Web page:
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Navy Adding Muscle to Drug War

Crime: High-tech gear and firepower are increasingly being put to sea to help the Coast Guard stop the flow of narcotics from Latin America.

March 28, 2000|TONY PERRY | TIMES STAFF WRITER

SAN DIEGO — Under gray skies and light rain, the guided missile cruiser Valley Forge, built to do hull-to-hull combat with the Soviet navy, set sail Monday for six months in hostile waters.

The Valley Forge will not be on the prowl for the Soviets or the armed forces of Third World nations considered by the United States as potential adversaries.

Rather, its quarry will be one of the most elusive on the high seas: the "go-fast" boats of drug smuggling cartels in the eastern Pacific and the Caribbean.

"I have a message for the go-fast boats: We're watching and we're going to get you," said Navy Lt. Cmdr. Michael Van Durick, executive officer of the 567-foot Valley Forge.

The sleek rogue boats, powered by up to four 250-horsepower engines, can skim the waves at up to 70 mph and, by slipping through the "zone defense" of the U.S. anti-drug effort, are thought to be responsible for a ton or more of drugs entering the United States each day.

Until recently the go-fasts were helped both by superior speed and a U.S. Coast Guard policy that all but prohibited the use of preemptive firepower.

But now, the Coast Guard has changed policy and, along with the Navy, is putting more manpower, horsepower and firepower into stopping the clandestine flow of drugs from manufacturers to consumers.

With a budget boost provided last year by Congress, the Coast Guard has added souped-up helicopters called Enforcers and inflatable chase boats with more speed than older models. Coast Guard sharpshooters now have authority to fire warning shots and, if needed, to use state-of-the-art nonlethal weapons to punch holes in the go-fasts and disable their engines.

Coast Guard personnel have also learned "fast-roping" techniques from the Marine Corps in how to board a hostile ship by rappelling from a hovering helicopter.

"In the past, it could be very frustrating when the go-fasts would just outrun us or refuse to stop," said a Coast Guard petty officer, part of a seven-man team deploying with the Valley Forge. "Now we've got a considerably more aggressive posture. This is real law enforcement."

The Coast Guard has established elite, well-armed squads in Miami, Portsmouth, Va., and San Diego trained in the difficult and dangerous job of chasing, disabling and boarding go-fast boats and other drug-laden craft. On some missions, the squads use the Coast Guard's own cutters; other times, they are assigned to Navy ships such as the Valley Forge.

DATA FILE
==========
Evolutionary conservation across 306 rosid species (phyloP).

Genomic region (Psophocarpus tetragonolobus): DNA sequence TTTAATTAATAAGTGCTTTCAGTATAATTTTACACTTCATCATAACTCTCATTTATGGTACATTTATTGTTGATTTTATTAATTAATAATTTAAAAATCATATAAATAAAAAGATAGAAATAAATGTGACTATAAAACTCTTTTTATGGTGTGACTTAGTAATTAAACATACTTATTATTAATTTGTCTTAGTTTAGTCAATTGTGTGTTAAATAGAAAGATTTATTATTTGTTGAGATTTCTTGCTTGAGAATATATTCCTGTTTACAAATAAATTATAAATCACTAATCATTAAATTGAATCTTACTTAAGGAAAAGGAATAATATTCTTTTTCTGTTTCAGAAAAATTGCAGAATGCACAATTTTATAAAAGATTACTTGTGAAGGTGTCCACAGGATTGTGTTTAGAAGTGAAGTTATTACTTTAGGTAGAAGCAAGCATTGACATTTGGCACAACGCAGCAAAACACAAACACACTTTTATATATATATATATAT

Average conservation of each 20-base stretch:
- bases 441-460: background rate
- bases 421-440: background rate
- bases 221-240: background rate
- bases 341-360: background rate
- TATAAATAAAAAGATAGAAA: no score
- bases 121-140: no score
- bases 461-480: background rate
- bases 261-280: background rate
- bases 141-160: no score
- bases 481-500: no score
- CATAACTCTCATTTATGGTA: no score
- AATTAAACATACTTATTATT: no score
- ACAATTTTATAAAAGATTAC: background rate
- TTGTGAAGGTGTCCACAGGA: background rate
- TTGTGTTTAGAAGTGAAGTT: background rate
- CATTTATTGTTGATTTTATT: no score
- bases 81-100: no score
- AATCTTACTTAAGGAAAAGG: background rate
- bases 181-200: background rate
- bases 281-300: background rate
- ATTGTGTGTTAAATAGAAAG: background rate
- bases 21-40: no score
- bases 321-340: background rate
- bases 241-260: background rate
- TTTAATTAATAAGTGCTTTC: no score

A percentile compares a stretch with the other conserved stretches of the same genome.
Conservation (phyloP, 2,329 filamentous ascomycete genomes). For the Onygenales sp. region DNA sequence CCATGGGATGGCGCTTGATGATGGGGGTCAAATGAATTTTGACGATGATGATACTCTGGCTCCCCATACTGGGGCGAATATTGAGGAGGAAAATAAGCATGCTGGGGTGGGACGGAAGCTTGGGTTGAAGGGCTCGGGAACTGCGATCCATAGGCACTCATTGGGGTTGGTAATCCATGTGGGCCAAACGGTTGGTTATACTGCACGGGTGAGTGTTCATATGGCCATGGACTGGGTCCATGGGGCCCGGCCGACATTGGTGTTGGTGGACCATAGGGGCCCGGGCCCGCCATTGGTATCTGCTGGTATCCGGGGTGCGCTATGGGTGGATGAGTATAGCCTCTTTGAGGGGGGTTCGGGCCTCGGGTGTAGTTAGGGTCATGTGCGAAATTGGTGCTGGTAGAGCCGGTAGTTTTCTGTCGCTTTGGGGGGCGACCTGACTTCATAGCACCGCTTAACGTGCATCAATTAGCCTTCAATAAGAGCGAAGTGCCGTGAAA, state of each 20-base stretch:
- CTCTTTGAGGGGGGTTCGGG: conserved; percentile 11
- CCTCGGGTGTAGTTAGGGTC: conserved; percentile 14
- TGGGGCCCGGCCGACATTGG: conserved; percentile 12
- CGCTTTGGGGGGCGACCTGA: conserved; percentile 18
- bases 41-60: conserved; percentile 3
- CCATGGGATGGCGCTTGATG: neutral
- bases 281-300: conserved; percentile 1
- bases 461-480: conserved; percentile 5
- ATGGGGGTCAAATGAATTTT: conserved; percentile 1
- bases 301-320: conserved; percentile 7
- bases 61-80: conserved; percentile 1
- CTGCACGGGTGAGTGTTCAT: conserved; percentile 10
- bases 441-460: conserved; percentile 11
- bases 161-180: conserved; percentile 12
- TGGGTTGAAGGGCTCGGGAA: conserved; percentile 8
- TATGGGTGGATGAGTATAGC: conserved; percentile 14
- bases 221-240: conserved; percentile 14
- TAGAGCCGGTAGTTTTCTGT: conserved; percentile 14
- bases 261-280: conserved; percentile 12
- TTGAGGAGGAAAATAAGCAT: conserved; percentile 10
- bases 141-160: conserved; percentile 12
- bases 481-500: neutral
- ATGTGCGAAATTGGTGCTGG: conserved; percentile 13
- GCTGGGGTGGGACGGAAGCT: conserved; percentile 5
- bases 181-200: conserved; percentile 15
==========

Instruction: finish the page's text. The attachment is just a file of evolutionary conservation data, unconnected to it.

Announced late last year, the Coast Guard's policy change marks the first time since the 1920s--when the Coast Guard was battling rum runners--that the service has used firepower to disable smuggling vessels at sea.

The new policy has meant added coverage from Baja California to Ecuador. In the past, the Caribbean was the main area of concern, with the eastern Pacific being left virtually uncovered by U.S. seaborne forces for weeks.

The two regions are now given nearly equal priority, and a continuous presence is being provided in the eastern Pacific, where many shipments of drugs are dropped off in Mexico or Central America to be trucked into the United States.

Although it is open to debate whether the nation's drug problems can ever be eradicated by focusing on supply rather than trying to reduce demand, there seems no question that the new Navy-Coast Guard effort is productive.

In all of fiscal 1999, the Coast Guard seized 19 1/2 tons of cocaine and other drugs from smugglers in the eastern Pacific. In the first six months of fiscal 2000, the figure is 24 tons and rising.

The White House Office on Drug Policy estimates that more than 400 missions are attempted each year by go-fast boats operating out of ports in Latin America, particularly Colombia.

The Coast Guard says it probably catches fewer than 15% of the go-fast boats, but it aims to increase that figure significantly.

Under U.S. law and several treaties, the Coast Guard has sole authority to board and search vessels thought to be engaged in drug running in international waters. The Navy provides a platform to find and pursue the go-fasts with the Coast Guard doing the actual boarding.

For some patrols, the Coast Guard uses its own cutters, like the San Diego-based Hamilton and the Oregon-based Steadfast that, together, stopped a go-fast boat 40 miles off Acapulco shortly before Christmas and seized 2 1/2 tons of cocaine.

For longer missions, Navy ships like the Valley Forge have something that smaller Coast Guard cutters do not: the best electronic gear that the Silicon Valley can produce to detect, classify and track hundreds of moving targets simultaneously at a distance that is classified top-secret.

Although it is exceedingly rare that go-fast boats are armed, the Valley Forge has deck-mounted guns that could easily destroy any boat that attempted to fire on U.S. forces.

"The Navy's role is to intimidate the drug lords," said crew member Vaughn Hampton. "A show of force can be very persuasive."

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